Peter Robinson

I first recall the woods in 1939 at the age of 5 years. My parents took me to walk our dog at that time. I remember there was an ice cream kiosk where the Bowling Green is now, and my mother bought me a “penny lick”. The 2nd World War broke at this time. I was in my first year at Jessie Boot School. I remember the Army Huts being built and we were stopped using the woods. There was an Artillery Unit with 3 or 4 anti-aircraft guns overlooking the Trent Valley, and security was strict. I learned later that the German bombers used the Trent as navigation to Nottingham in order to target the Royal Ordnance Factory in the Meadows area.

After the Blitz the artillery was removed and the camp was changed into a Prisoner of War Camp. At this time we were allowed to use the woods again, and I spent many hours playing in there with my friends. In those days there was a main ash path that ran from Greenwood Road down to a Park Keepers Cottage just in front of where the spring is. Opposite the cottage were some public toilets. The ash path then continued up the hill behind the toilets, to the fence at the top of the cliffs overlooking the railway. It then continued along and dropped down to Colwick Road. The other main path was off Greenwood Road opposite Harrogate Road to the left, which went passed garden allotments on the left. This came out onto an open area and a path to the left leading to the bottom of Greenwood Road known as Saville Spinney. This has not over-grown and is still there today. Both these main paths were well maintained and surfaced with ash from Nottingham Power Station.Park benches lined the main paths (they were never vandalized in those days).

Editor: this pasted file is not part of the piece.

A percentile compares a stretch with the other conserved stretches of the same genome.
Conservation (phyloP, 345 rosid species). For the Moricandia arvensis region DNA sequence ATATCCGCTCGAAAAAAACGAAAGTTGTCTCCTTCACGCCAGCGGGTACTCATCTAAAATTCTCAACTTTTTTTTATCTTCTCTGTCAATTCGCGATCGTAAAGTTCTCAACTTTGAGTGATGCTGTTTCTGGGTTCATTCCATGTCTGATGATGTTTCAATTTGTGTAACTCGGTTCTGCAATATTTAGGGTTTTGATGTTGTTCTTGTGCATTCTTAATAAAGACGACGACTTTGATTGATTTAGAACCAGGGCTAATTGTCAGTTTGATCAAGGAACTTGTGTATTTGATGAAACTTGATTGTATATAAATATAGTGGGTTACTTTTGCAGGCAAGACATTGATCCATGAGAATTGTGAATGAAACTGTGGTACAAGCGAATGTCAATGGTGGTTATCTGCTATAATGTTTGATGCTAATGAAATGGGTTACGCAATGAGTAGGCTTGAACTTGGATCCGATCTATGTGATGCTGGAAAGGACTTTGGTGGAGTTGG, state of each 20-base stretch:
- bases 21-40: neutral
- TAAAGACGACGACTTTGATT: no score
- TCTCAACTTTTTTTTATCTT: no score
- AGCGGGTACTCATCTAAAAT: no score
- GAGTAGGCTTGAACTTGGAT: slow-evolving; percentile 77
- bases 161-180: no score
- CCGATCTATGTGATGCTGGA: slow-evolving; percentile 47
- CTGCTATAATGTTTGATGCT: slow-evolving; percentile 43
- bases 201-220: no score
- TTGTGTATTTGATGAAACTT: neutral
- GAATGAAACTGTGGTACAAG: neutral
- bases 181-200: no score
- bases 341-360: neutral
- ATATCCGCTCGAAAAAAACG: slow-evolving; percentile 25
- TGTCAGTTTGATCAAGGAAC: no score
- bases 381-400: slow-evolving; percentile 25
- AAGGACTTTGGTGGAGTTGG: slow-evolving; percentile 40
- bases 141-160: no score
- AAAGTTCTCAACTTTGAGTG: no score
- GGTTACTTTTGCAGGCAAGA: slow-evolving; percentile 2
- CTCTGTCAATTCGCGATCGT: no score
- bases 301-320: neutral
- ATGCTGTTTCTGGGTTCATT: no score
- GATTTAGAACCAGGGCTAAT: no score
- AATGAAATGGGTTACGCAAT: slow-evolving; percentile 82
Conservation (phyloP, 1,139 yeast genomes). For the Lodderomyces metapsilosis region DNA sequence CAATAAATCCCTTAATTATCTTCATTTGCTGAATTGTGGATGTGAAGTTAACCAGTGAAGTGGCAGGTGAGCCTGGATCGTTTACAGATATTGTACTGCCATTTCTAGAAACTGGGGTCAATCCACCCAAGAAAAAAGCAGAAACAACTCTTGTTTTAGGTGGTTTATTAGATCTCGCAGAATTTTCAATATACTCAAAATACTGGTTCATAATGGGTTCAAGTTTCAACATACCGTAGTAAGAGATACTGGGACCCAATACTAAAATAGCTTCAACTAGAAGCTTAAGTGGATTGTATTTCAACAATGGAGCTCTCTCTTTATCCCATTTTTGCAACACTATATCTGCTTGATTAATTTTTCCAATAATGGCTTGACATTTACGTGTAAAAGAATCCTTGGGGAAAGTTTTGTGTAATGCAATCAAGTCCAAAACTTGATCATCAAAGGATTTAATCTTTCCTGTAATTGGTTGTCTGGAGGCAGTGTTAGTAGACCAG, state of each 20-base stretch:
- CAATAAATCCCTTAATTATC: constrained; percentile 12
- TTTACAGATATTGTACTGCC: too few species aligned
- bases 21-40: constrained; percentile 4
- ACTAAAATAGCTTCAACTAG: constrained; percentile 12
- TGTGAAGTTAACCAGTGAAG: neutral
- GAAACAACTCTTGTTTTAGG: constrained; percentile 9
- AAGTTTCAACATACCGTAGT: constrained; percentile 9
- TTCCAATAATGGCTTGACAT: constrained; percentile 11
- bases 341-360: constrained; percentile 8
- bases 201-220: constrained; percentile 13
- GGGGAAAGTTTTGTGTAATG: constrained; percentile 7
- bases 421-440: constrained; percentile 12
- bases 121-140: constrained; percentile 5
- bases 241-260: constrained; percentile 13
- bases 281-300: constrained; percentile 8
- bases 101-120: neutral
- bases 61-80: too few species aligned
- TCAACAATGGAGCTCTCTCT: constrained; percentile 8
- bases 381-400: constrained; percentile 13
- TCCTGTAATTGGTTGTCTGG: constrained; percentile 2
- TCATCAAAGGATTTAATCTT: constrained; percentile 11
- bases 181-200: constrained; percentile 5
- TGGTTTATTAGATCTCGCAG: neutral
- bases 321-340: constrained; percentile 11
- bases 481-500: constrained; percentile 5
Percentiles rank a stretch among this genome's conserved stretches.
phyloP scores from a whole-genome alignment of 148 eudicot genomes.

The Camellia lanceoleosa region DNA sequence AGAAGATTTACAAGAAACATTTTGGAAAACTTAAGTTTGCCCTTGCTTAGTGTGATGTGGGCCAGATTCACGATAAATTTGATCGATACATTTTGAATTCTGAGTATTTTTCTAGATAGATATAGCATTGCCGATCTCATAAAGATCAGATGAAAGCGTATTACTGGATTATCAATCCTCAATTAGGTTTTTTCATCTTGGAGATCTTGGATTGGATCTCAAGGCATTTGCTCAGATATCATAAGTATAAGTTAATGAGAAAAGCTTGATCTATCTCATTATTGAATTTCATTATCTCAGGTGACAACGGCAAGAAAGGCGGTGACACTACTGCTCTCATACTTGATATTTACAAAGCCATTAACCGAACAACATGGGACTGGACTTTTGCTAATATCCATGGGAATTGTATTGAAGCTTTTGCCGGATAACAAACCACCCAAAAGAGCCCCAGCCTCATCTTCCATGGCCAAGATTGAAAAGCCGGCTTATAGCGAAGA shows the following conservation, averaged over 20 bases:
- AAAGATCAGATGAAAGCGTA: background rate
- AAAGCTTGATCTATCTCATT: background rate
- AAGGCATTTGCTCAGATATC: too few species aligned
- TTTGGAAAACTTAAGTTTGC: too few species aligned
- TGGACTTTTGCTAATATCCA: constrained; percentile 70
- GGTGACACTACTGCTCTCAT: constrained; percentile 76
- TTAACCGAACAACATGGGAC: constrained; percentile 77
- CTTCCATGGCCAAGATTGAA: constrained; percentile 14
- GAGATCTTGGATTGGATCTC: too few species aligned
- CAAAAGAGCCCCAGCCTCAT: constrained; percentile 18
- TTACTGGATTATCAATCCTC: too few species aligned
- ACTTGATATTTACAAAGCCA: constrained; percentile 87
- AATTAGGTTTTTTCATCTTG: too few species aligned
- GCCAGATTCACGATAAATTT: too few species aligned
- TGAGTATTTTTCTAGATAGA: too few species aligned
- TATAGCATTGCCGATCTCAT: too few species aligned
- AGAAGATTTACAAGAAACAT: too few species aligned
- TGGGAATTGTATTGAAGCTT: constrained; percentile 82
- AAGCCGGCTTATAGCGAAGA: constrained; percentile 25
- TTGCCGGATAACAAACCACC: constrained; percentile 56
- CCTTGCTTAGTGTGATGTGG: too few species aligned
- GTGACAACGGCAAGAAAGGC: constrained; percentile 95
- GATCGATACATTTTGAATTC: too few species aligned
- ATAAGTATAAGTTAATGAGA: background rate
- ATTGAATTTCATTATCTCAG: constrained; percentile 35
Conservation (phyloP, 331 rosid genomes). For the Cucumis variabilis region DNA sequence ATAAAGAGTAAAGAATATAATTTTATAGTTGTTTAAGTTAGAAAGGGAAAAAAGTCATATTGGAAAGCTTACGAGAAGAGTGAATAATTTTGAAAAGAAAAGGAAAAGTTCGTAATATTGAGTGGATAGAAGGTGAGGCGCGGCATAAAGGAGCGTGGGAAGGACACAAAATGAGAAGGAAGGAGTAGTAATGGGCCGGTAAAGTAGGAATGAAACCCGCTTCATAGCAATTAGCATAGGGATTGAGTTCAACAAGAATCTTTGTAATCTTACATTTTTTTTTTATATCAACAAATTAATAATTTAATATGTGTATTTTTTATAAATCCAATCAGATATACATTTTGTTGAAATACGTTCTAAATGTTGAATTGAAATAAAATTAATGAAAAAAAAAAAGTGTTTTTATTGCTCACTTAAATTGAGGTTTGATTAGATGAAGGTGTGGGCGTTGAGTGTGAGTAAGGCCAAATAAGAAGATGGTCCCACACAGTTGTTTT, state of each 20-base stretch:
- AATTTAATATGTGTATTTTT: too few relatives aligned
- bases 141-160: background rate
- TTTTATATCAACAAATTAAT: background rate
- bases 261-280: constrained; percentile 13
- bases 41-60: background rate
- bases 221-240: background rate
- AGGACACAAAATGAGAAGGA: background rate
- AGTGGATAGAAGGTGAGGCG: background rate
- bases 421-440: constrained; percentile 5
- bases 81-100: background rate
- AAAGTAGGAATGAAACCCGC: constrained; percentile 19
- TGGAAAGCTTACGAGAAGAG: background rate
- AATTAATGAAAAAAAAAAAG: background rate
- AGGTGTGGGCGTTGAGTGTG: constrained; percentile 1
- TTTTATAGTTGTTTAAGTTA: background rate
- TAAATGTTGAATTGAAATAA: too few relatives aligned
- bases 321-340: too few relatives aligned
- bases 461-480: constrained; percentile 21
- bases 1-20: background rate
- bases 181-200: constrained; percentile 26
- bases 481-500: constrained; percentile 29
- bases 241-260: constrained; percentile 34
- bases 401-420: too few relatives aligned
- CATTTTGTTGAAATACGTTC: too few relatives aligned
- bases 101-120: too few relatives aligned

We spent most weekends and school holidays playing in the woods making dens and climbing trees. In the winter we would sled down the slopes and in the autumn we would collect the conkers. At the end of summer there was always an abundance of blackberries to collect. The woods were always a popular place for courting couples, and in our teenage years we would go to the Rio or Dale Cinema where we met the girls and would walk them through the woods. There was a public shelter near the ice cream kiosk where we would sit if the weather was inclement.In the early 1950’s I was drafted into the army and I didn’t use the wood again until eight years later.I found that the Keepers Cottage had been demolished, together with the public toilets, and the army camp had gone. The allotments had been deserted. I began to use the wood regularly again walking my dog. A pitch and putt course was built where the camp had been. The ice cream kiosk and shelter had been knocked down, a children’s playground was built which is still in situ and a bowling green was made.

The rest of the wood over the 1960’s to present day slowly became more and more neglected until paths became overgrown and neglected. Since the allotments were abandoned after the war, over the past 60 years nature has taken over and they are now mature woodland. Wild life use this as a haven for breeding and nesting, as it is not frequently used by the general public.The spring is still there, but is only a trickle now and doesn’t create the bog land that it used to. All the mature elms trees got Dutch elm disease (in the 1970’s) and had to be felled. However I have noticed in the old allotment area there are two new Elm saplings.

The woods in general are much the same as they were in the 1930’s except for the neglect and changes I have mentioned.